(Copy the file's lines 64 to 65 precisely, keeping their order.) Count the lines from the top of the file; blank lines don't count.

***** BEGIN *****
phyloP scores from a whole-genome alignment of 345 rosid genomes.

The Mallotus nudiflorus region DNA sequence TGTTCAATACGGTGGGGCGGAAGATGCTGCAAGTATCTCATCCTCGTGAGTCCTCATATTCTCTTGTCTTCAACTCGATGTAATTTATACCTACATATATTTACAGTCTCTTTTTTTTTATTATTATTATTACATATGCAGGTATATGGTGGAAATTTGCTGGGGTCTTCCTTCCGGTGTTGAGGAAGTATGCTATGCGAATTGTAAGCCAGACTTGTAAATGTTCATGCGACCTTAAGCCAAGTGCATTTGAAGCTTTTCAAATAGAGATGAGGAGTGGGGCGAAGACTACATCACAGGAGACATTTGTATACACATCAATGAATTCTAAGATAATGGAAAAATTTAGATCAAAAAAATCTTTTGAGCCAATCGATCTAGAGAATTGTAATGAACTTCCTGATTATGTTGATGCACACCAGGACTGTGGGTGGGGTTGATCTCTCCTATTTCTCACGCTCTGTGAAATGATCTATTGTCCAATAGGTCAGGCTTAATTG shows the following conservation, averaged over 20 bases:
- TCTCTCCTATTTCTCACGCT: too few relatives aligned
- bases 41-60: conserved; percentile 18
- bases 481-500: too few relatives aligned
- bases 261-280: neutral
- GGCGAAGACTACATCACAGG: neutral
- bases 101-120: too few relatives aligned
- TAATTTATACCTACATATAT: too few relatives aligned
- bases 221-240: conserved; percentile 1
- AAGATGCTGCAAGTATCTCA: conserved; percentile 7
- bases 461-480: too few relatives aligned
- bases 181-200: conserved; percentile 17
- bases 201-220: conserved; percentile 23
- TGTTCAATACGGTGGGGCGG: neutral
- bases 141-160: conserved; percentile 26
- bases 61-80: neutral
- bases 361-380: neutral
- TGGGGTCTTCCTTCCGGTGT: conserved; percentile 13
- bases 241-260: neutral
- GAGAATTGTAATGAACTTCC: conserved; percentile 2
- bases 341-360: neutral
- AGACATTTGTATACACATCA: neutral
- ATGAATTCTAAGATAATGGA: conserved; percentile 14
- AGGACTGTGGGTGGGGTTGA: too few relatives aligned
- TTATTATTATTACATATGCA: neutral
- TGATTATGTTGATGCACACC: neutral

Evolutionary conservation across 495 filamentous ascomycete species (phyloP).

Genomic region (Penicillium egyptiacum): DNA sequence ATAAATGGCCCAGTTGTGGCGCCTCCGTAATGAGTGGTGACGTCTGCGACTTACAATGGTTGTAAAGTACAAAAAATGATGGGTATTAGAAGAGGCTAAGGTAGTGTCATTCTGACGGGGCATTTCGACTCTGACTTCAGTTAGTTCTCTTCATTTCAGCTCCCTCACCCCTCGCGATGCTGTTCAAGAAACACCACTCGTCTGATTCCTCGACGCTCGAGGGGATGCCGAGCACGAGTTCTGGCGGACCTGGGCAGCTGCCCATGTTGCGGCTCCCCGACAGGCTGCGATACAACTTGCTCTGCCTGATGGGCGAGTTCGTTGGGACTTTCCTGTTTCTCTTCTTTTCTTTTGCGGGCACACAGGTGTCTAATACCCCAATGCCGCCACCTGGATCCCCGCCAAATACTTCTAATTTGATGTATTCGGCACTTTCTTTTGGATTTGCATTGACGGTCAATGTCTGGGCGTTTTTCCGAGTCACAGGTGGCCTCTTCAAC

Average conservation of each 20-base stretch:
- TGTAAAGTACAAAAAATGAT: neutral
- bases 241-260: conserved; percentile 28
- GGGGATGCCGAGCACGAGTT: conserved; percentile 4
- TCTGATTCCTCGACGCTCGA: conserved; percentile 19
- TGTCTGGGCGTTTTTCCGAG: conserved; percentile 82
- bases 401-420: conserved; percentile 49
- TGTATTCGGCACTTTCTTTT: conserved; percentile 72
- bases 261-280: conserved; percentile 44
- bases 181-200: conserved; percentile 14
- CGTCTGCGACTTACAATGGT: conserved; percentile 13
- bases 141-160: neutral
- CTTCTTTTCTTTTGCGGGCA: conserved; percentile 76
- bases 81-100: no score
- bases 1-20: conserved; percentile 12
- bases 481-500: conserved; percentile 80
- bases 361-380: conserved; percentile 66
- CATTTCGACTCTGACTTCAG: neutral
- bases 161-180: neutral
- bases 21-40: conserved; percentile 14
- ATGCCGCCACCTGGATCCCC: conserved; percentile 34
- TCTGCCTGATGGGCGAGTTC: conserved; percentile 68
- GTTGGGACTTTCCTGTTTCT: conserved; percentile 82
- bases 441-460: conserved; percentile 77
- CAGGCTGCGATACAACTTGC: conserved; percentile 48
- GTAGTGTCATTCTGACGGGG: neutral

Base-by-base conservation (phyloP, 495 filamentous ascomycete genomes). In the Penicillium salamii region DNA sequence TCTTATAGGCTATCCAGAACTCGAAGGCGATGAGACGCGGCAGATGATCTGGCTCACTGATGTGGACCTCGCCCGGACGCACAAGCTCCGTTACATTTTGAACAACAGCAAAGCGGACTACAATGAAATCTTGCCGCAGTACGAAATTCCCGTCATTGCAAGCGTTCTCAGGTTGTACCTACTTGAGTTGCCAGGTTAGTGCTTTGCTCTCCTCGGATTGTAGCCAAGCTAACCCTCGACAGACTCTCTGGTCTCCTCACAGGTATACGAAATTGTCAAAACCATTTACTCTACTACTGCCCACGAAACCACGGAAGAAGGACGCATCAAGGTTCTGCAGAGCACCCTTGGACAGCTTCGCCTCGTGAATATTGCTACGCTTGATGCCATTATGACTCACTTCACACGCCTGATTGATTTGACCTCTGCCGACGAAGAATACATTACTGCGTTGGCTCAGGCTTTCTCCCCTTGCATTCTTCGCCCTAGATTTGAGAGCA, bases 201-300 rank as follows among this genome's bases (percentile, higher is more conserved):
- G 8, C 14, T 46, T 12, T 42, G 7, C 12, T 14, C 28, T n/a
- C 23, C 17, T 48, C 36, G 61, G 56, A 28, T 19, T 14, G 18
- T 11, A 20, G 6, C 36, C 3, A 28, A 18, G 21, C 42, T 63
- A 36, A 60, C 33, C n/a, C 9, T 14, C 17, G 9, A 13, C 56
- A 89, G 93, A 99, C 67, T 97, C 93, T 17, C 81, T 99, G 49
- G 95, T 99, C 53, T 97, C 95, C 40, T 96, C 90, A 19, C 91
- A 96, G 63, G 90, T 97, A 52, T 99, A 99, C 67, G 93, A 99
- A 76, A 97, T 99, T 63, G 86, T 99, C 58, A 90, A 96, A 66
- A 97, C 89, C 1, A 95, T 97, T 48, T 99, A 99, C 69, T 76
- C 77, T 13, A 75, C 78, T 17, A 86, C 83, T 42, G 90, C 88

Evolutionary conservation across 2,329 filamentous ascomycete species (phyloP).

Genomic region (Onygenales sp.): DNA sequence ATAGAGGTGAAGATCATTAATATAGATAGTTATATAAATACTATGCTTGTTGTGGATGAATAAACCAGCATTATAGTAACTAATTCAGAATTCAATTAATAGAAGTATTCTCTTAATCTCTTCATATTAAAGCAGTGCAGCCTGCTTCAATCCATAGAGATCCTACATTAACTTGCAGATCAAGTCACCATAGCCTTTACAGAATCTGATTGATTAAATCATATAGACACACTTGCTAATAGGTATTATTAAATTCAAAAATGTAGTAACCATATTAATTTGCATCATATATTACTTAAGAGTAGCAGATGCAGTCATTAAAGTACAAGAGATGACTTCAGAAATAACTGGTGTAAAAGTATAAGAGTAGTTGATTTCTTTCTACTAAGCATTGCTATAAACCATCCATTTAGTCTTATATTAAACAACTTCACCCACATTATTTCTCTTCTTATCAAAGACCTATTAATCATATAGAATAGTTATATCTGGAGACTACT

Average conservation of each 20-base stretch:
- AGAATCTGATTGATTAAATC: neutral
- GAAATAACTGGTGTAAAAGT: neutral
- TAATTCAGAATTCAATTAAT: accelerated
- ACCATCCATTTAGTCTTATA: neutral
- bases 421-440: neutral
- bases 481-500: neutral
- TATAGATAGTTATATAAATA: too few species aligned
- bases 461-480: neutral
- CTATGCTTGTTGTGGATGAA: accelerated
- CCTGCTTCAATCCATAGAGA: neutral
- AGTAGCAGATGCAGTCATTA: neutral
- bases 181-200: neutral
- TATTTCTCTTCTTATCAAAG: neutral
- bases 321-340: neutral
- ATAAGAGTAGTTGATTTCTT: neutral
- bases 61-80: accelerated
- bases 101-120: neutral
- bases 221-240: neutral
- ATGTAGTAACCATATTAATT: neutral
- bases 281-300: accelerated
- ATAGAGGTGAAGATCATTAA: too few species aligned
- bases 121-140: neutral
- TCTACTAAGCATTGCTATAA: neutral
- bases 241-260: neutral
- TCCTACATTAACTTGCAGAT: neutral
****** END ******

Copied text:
- A 76, A 97, T 99, T 63, G 86, T 99, C 58, A 90, A 96, A 66
- A 97, C 89, C 1, A 95, T 97, T 48, T 99, A 99, C 69, T 76